Improving implementation at scale with data
The most important take-away from the National #TrustLeaders Symposium 2022 with Michael Barber for me was the unbreakable link between strategy and execution. The importance of implementation has been the cornerstone of Sir Michael’s work from Deliverology to Accomplishment and the symposium highlighted this by asking every participant to consider how their strategic priorities will be implemented.
Implementation is where the use of data turns a fluffy ambition into concrete actions. Sir Michael emphasised the importance of using data in planning actions and tracking progress. This is something that we have implemented as a priority at Edurio and encourage our partner trusts to do when planning their work. Here are three ways in which we have improved our strategy planning process by adding a tiny amount of data to setting goals, understanding the leading indicators, and having clear commitments.
1. Clarifying goals with data
Whenever we set objectives, we push ourselves to set a measure and an expectation for every goal. This gives clarity and clear success criteria to the team and something to strive towards. While it is not always easy and it may feel tempting to stop setting goals at the point where we feel everybody gets the jist of it, the extra effort of setting clear expectations always pays back in the long run.
|Goal without data||Data-driven goal|
|Edurio example||Launch a new safeguarding survey||Survey 50,000 pupils on safeguarding to build a new national benchmark by December 2022|
|School trust example||Improve staff engagement||Reduce staff risk of resigning by 5% by October 2023|
2. Tracking implementation with leading indicators
It is very important to distinguish between an end goal and the metrics to track along the way. If our objective is to improve exam results, that is an indicator you can’t view along the way – it is a lagging indicator. When you get the scores, you can’t do anything to adapt your actions to improve them. To avoid this predicament, we regularly track leading indicators – metrics that we believe will lead to the goal but can change on a regular basis. These can be further divided into actions (things we do) and outcomes (things we achieve). Tracking actions and immediate outcomes helps make progress on the goals despite the inability to directly measure progress immediately.
|Edurio example||Email or call 100 Edurio partner trusts about our new safeguarding research project||50 trusts express interest in participating in a safeguarding research project||Survey 50,000 pupils on safeguarding to build a new national benchmark by December 2022|
|School trust example||Staff well-being committee set in each school with 10 invited members and 4 meetings scheduled||Each school identifies 3 initiatives to improve staff wellbeing||Reduce staff risk of resigning by 5% by October 2023|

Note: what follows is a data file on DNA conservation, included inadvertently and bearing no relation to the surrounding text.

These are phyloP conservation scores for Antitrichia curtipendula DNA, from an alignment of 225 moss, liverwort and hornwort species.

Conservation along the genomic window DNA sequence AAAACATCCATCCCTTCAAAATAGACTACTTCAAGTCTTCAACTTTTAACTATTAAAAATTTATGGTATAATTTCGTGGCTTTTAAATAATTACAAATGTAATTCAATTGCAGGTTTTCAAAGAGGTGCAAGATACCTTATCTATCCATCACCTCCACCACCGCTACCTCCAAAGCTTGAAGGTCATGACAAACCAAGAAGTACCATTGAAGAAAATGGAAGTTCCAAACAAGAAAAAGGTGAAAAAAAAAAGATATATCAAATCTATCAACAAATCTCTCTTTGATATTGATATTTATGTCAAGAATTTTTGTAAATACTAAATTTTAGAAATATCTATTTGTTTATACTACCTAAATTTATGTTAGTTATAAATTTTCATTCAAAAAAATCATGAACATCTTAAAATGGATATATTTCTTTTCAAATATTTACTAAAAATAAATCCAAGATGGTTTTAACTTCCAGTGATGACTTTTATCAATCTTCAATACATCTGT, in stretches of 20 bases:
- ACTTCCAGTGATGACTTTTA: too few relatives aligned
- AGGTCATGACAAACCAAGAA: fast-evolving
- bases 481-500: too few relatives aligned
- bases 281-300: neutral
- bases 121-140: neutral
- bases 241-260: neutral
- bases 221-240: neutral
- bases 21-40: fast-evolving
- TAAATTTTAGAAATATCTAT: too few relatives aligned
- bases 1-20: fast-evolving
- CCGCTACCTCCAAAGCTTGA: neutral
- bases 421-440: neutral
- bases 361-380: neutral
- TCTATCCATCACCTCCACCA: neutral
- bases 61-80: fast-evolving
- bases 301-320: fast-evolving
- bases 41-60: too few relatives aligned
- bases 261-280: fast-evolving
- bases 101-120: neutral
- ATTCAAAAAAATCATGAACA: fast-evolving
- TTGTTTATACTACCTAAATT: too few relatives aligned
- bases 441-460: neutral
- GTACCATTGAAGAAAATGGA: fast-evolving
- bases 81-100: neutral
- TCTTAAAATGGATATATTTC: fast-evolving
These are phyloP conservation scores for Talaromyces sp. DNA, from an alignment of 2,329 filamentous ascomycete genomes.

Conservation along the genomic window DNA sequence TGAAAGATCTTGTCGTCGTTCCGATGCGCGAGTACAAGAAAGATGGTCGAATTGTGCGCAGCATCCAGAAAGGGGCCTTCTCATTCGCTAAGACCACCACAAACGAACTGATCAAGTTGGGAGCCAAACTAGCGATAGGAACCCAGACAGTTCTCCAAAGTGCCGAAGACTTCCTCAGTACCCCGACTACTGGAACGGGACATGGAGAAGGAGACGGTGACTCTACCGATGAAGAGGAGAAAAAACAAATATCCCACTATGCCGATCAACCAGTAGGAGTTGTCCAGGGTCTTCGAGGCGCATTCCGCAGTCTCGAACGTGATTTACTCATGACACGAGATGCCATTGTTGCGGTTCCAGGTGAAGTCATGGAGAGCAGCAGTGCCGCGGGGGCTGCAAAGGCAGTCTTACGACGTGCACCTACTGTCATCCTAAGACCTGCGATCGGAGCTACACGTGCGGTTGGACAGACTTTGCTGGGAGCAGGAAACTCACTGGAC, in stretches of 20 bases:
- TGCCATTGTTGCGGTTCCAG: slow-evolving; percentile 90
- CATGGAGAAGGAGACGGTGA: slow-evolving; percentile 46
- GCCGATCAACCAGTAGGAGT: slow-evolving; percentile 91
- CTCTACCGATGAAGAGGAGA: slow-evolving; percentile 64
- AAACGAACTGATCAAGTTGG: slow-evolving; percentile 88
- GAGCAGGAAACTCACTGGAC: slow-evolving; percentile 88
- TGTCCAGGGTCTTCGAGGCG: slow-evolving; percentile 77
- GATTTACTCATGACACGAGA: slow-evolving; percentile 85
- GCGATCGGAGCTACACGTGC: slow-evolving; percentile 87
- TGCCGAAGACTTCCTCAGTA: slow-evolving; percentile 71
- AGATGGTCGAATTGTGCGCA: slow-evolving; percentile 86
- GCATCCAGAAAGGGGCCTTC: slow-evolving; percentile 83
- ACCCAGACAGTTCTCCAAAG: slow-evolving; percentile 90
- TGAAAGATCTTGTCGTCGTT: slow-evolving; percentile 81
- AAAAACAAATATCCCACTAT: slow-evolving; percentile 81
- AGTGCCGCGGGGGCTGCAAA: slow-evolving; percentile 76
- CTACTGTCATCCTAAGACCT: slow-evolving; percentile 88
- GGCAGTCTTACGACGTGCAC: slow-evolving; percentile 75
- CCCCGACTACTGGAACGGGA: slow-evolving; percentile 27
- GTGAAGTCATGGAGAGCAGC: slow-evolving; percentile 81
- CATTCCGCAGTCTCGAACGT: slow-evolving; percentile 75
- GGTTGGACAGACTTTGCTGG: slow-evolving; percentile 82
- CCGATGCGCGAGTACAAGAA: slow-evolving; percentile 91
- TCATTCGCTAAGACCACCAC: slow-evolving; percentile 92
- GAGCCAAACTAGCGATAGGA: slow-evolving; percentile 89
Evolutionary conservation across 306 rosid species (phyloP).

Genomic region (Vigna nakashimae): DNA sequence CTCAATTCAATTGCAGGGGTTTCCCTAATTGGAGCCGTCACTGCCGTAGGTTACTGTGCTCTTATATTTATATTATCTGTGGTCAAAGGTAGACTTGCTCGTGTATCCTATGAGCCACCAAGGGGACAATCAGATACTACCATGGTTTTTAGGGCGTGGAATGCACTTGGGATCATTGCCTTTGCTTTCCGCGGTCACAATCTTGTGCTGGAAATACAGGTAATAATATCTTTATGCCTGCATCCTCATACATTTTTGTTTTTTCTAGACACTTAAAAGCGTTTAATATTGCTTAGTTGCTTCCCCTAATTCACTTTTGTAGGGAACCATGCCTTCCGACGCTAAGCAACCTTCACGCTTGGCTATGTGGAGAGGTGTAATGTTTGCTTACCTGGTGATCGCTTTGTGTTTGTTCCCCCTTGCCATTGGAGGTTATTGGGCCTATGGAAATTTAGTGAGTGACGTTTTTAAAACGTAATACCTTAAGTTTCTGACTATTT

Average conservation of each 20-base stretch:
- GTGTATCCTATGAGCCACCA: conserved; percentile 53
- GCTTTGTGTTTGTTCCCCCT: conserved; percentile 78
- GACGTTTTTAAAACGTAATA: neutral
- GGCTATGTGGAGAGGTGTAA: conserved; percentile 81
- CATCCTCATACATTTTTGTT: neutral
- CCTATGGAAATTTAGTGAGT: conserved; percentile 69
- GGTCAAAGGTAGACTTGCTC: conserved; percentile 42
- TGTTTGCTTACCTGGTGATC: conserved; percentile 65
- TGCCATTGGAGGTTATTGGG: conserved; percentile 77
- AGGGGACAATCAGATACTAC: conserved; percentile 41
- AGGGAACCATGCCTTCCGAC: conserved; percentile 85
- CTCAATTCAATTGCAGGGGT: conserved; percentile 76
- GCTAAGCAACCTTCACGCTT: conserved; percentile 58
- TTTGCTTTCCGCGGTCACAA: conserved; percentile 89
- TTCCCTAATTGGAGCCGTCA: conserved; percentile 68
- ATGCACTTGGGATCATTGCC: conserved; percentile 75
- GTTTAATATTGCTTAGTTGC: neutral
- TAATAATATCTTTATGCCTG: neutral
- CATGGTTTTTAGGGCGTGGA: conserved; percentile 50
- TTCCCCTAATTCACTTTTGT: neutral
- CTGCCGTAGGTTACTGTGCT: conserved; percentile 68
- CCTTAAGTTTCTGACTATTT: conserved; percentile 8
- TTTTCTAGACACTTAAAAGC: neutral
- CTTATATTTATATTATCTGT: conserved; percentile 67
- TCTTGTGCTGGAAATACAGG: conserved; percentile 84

3. Setting measurable commitments within the team
When we meet for team planning sessions, we have changed our focus from priorities to commitments. These can always be confirmed as “met” on “not met”, and frequently directly contribute to the leading indicators set out previously. They define the scope of our plans and have had a massive impact on accountability and clarity.
|Edurio example||Summary document for the safeguarding project||Share a one-page summary with 3 external advisors next week|
|School trust example||Continue supporting school staff wellbeing committees||Reach out to every school this week, checking in with progress and offering to help|
Putting a number to the words has been tremendously impactful for Edurio from the grand strategy level to weekly tactical plans. If you are not already obsessing over it in your work, I would strongly encourage you to never agree to a priority, plan or goal without asking “How are we going to measure this?”.
Ernest Jenavs is the CEO of Edurio. Edurio are part of a paid for partnership with Forum Strategy. Forum Strategy also chooses its partners based on their expertise and ethos.
Note: Two frameworks have framed Edurio’s implementation approach – OKRs (Objectives and Key Results) and 4DX (4 Disciplines of Execution). For those interested in reading more about some of these approaches and improving the day-to-day tracking of the execution of your strategy, I can recommend reading Measure What Matters by John Doerr (on OKRs) and The 4 Disciplines of Execution by Chris McChesney, Jim Huling, and Sean Covey.
Note 2: The safeguarding project is a real project we are working on and will be launching soon – if interested in participating, drop me a note and we’ll be further along our clearly quantified goals!